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Prof David Turner, Dr Kirsti Bohata, Dr Alexandra Jones, Dr Mike Mantin, Dr Daniel Blackie, Dr Steven Thompson, Dr Ben Curtis

“From Pithead to Sickbed and Beyond: the Buried History of  Disability in the Coal Industry before the NHS”

College of Arts and Humanities

Led by Professor Turner, A Cultural History of British Coalfi elds 1780-1948 is a major Wellcome Trust funded project at Swansea University. It tells for the fi rst time the story of disabled people during the Industrial Revolution, focusing on the experiences of those disabled in Britain’s coalmines. The research has uncovered and shared the hidden history of disability in the Welsh coal industry, using it to create a major cultural product, an exhibition ‘From Pithead to Sickbed and Beyond’, and an educational resource. The project has empowered disabled users, showing how their experiences have a history, and by enabling them to shape presentation of disability in museums and to a broad range of  audiences.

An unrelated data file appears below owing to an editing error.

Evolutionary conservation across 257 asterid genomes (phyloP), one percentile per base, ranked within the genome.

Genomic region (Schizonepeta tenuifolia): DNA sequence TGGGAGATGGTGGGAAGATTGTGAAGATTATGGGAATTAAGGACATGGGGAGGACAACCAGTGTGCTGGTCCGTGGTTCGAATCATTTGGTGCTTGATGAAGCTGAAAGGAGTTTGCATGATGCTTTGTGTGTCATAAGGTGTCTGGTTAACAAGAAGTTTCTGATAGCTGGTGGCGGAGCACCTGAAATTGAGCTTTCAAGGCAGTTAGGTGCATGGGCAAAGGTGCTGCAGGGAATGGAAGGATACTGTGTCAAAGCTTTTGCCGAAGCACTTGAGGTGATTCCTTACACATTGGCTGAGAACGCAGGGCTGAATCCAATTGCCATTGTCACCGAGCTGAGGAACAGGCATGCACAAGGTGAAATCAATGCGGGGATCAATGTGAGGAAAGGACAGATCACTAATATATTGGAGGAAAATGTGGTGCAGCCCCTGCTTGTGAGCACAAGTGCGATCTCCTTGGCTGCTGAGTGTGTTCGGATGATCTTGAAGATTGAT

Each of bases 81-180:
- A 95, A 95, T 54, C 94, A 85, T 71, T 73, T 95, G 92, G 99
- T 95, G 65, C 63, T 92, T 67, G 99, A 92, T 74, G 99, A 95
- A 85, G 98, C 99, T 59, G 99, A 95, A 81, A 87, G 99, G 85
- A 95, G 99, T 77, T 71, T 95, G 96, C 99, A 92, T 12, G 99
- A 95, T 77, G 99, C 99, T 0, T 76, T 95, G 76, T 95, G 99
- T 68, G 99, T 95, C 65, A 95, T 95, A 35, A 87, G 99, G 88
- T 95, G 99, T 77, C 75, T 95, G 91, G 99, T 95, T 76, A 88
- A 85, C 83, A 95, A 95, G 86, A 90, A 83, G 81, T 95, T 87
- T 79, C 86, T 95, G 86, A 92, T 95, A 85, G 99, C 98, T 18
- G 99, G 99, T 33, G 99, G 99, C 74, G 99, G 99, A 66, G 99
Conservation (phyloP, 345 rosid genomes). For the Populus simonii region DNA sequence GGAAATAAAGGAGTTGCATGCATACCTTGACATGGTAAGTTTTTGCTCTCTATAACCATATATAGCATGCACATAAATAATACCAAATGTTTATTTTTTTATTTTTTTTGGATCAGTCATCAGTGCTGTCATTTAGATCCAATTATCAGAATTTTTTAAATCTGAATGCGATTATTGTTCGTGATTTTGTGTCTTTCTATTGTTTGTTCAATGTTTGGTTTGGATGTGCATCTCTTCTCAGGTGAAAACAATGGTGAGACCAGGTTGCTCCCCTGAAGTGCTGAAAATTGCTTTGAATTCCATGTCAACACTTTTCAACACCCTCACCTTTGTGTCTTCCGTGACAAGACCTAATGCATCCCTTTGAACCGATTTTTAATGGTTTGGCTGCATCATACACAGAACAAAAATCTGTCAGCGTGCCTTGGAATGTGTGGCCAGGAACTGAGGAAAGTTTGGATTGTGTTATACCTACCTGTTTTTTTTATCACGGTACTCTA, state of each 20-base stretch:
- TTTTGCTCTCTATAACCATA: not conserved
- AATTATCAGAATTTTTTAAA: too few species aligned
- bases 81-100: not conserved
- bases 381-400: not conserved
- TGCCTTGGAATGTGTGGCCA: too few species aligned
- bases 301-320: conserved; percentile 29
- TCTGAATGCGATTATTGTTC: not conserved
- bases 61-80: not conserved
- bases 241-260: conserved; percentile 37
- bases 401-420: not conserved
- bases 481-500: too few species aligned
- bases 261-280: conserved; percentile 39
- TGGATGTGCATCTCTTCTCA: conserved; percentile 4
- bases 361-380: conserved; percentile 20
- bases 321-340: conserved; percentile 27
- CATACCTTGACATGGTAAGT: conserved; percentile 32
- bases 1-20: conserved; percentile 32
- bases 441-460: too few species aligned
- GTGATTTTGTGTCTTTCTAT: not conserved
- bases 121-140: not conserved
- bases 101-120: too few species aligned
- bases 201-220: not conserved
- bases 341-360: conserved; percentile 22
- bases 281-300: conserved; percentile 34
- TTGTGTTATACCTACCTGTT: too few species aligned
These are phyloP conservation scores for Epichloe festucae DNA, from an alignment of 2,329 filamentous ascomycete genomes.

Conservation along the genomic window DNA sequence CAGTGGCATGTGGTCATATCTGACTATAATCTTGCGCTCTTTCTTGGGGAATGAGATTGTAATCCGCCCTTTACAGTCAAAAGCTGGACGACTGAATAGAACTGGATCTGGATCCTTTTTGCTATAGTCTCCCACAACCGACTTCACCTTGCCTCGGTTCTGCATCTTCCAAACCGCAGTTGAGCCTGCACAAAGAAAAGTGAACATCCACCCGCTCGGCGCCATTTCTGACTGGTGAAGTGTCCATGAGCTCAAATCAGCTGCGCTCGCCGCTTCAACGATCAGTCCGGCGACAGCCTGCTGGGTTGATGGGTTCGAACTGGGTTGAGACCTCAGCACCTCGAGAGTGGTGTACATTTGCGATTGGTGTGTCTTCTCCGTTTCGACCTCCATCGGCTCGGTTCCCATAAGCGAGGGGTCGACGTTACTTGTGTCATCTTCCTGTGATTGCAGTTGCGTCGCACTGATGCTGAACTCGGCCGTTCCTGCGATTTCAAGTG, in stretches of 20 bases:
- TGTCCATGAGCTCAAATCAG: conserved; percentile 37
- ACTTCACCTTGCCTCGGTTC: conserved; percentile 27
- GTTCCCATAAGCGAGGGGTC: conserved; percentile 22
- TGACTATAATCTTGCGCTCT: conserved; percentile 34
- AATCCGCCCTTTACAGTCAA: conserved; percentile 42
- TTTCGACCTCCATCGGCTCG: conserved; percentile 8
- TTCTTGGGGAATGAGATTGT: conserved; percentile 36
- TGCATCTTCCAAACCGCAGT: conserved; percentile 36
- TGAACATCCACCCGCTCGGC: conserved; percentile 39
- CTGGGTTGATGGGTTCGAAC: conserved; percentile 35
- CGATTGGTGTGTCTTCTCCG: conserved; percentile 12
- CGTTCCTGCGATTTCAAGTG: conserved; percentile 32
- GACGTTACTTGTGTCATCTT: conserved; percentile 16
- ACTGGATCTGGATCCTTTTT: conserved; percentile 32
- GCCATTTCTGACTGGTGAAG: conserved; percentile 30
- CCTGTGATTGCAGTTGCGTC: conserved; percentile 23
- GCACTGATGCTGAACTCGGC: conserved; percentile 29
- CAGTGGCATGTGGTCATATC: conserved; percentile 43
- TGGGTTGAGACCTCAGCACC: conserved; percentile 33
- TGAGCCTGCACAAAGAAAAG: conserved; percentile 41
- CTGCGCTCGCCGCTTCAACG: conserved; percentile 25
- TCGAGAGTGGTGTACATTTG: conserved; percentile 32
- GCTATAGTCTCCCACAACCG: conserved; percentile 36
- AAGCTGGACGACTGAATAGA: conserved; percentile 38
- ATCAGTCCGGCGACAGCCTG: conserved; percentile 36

Via local, national and international media, the project team has extended the reach of the research within and beyond Wales. The research had a signifi cant impact in creating a new cultural product intended to enrich and expand the lives, imaginations and sensibilities of groups, including members of the public, families of former miners and disabled people’s organisations.

Outstanding Impact on Health and Wellbeing